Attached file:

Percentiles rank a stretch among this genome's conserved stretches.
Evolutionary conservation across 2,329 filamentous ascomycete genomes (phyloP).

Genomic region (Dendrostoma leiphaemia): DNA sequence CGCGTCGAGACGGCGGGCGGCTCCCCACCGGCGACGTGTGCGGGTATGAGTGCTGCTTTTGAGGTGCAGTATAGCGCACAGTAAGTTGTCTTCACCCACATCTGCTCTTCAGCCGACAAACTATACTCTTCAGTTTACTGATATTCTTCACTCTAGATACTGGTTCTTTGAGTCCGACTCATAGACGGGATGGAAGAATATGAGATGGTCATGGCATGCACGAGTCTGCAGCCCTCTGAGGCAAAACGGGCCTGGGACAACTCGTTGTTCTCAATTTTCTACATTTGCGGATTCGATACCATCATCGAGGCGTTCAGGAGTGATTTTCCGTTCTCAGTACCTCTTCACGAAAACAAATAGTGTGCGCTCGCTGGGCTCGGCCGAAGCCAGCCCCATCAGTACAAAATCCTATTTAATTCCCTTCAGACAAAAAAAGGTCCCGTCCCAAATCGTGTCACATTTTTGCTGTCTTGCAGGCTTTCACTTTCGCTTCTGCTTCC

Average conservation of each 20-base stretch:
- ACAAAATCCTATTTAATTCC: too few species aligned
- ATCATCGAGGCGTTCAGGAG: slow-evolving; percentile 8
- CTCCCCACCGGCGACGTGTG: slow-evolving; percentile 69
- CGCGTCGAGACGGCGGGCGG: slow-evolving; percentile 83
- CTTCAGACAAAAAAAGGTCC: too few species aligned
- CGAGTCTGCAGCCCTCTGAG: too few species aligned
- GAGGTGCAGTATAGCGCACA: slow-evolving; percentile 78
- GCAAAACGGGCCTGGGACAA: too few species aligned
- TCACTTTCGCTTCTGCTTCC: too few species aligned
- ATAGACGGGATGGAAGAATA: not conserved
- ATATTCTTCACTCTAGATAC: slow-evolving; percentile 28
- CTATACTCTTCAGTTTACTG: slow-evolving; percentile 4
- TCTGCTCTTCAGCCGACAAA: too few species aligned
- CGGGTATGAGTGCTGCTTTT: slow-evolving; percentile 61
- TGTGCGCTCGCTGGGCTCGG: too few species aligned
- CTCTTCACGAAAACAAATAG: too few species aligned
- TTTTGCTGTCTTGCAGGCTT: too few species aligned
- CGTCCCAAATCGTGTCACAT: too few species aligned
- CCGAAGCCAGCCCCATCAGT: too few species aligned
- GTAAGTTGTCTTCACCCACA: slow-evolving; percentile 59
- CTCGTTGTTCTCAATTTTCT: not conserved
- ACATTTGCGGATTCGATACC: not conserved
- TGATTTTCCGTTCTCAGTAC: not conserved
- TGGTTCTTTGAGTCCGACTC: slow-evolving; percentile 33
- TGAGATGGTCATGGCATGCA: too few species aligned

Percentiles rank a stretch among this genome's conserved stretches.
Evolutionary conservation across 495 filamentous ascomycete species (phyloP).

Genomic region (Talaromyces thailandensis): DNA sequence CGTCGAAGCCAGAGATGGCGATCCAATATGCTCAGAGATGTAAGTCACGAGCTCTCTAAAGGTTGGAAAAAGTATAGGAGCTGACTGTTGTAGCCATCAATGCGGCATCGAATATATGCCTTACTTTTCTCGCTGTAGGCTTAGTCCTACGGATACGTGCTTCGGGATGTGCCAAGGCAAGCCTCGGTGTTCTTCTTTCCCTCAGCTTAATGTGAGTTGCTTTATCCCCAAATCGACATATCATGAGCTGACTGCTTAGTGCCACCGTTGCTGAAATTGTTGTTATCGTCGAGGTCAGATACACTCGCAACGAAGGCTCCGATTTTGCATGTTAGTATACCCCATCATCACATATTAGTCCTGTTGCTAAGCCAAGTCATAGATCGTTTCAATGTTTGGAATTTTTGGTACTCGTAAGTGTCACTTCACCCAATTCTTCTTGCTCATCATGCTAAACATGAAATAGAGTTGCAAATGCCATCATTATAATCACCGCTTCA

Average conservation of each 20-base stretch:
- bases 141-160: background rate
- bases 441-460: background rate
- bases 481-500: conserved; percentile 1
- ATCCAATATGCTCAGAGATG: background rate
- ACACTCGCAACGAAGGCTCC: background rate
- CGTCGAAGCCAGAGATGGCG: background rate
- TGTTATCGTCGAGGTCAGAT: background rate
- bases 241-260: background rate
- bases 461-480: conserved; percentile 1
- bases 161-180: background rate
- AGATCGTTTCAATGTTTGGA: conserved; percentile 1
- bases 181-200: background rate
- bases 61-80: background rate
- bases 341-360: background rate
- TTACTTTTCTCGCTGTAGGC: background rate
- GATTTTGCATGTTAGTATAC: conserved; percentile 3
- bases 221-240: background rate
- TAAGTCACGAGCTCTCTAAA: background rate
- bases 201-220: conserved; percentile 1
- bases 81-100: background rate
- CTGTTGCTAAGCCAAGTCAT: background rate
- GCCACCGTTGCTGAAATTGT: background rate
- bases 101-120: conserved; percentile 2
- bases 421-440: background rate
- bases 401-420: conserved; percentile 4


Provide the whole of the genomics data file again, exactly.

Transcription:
Percentiles rank a stretch among this genome's conserved stretches.
Evolutionary conservation across 2,329 filamentous ascomycete genomes (phyloP).

Genomic region (Dendrostoma leiphaemia): DNA sequence CGCGTCGAGACGGCGGGCGGCTCCCCACCGGCGACGTGTGCGGGTATGAGTGCTGCTTTTGAGGTGCAGTATAGCGCACAGTAAGTTGTCTTCACCCACATCTGCTCTTCAGCCGACAAACTATACTCTTCAGTTTACTGATATTCTTCACTCTAGATACTGGTTCTTTGAGTCCGACTCATAGACGGGATGGAAGAATATGAGATGGTCATGGCATGCACGAGTCTGCAGCCCTCTGAGGCAAAACGGGCCTGGGACAACTCGTTGTTCTCAATTTTCTACATTTGCGGATTCGATACCATCATCGAGGCGTTCAGGAGTGATTTTCCGTTCTCAGTACCTCTTCACGAAAACAAATAGTGTGCGCTCGCTGGGCTCGGCCGAAGCCAGCCCCATCAGTACAAAATCCTATTTAATTCCCTTCAGACAAAAAAAGGTCCCGTCCCAAATCGTGTCACATTTTTGCTGTCTTGCAGGCTTTCACTTTCGCTTCTGCTTCC

Average conservation of each 20-base stretch:
- ACAAAATCCTATTTAATTCC: too few species aligned
- ATCATCGAGGCGTTCAGGAG: slow-evolving; percentile 8
- CTCCCCACCGGCGACGTGTG: slow-evolving; percentile 69
- CGCGTCGAGACGGCGGGCGG: slow-evolving; percentile 83
- CTTCAGACAAAAAAAGGTCC: too few species aligned
- CGAGTCTGCAGCCCTCTGAG: too few species aligned
- GAGGTGCAGTATAGCGCACA: slow-evolving; percentile 78
- GCAAAACGGGCCTGGGACAA: too few species aligned
- TCACTTTCGCTTCTGCTTCC: too few species aligned
- ATAGACGGGATGGAAGAATA: not conserved
- ATATTCTTCACTCTAGATAC: slow-evolving; percentile 28
- CTATACTCTTCAGTTTACTG: slow-evolving; percentile 4
- TCTGCTCTTCAGCCGACAAA: too few species aligned
- CGGGTATGAGTGCTGCTTTT: slow-evolving; percentile 61
- TGTGCGCTCGCTGGGCTCGG: too few species aligned
- CTCTTCACGAAAACAAATAG: too few species aligned
- TTTTGCTGTCTTGCAGGCTT: too few species aligned
- CGTCCCAAATCGTGTCACAT: too few species aligned
- CCGAAGCCAGCCCCATCAGT: too few species aligned
- GTAAGTTGTCTTCACCCACA: slow-evolving; percentile 59
- CTCGTTGTTCTCAATTTTCT: not conserved
- ACATTTGCGGATTCGATACC: not conserved
- TGATTTTCCGTTCTCAGTAC: not conserved
- TGGTTCTTTGAGTCCGACTC: slow-evolving; percentile 33
- TGAGATGGTCATGGCATGCA: too few species aligned

Percentiles rank a stretch among this genome's conserved stretches.
Evolutionary conservation across 495 filamentous ascomycete species (phyloP).

Genomic region (Talaromyces thailandensis): DNA sequence CGTCGAAGCCAGAGATGGCGATCCAATATGCTCAGAGATGTAAGTCACGAGCTCTCTAAAGGTTGGAAAAAGTATAGGAGCTGACTGTTGTAGCCATCAATGCGGCATCGAATATATGCCTTACTTTTCTCGCTGTAGGCTTAGTCCTACGGATACGTGCTTCGGGATGTGCCAAGGCAAGCCTCGGTGTTCTTCTTTCCCTCAGCTTAATGTGAGTTGCTTTATCCCCAAATCGACATATCATGAGCTGACTGCTTAGTGCCACCGTTGCTGAAATTGTTGTTATCGTCGAGGTCAGATACACTCGCAACGAAGGCTCCGATTTTGCATGTTAGTATACCCCATCATCACATATTAGTCCTGTTGCTAAGCCAAGTCATAGATCGTTTCAATGTTTGGAATTTTTGGTACTCGTAAGTGTCACTTCACCCAATTCTTCTTGCTCATCATGCTAAACATGAAATAGAGTTGCAAATGCCATCATTATAATCACCGCTTCA

Average conservation of each 20-base stretch:
- bases 141-160: background rate
- bases 441-460: background rate
- bases 481-500: conserved; percentile 1
- ATCCAATATGCTCAGAGATG: background rate
- ACACTCGCAACGAAGGCTCC: background rate
- CGTCGAAGCCAGAGATGGCG: background rate
- TGTTATCGTCGAGGTCAGAT: background rate
- bases 241-260: background rate
- bases 461-480: conserved; percentile 1
- bases 161-180: background rate
- AGATCGTTTCAATGTTTGGA: conserved; percentile 1
- bases 181-200: background rate
- bases 61-80: background rate
- bases 341-360: background rate
- TTACTTTTCTCGCTGTAGGC: background rate
- GATTTTGCATGTTAGTATAC: conserved; percentile 3
- bases 221-240: background rate
- TAAGTCACGAGCTCTCTAAA: background rate
- bases 201-220: conserved; percentile 1
- bases 81-100: background rate
- CTGTTGCTAAGCCAAGTCAT: background rate
- GCCACCGTTGCTGAAATTGT: background rate
- bases 101-120: conserved; percentile 2
- bases 421-440: background rate
- bases 401-420: conserved; percentile 4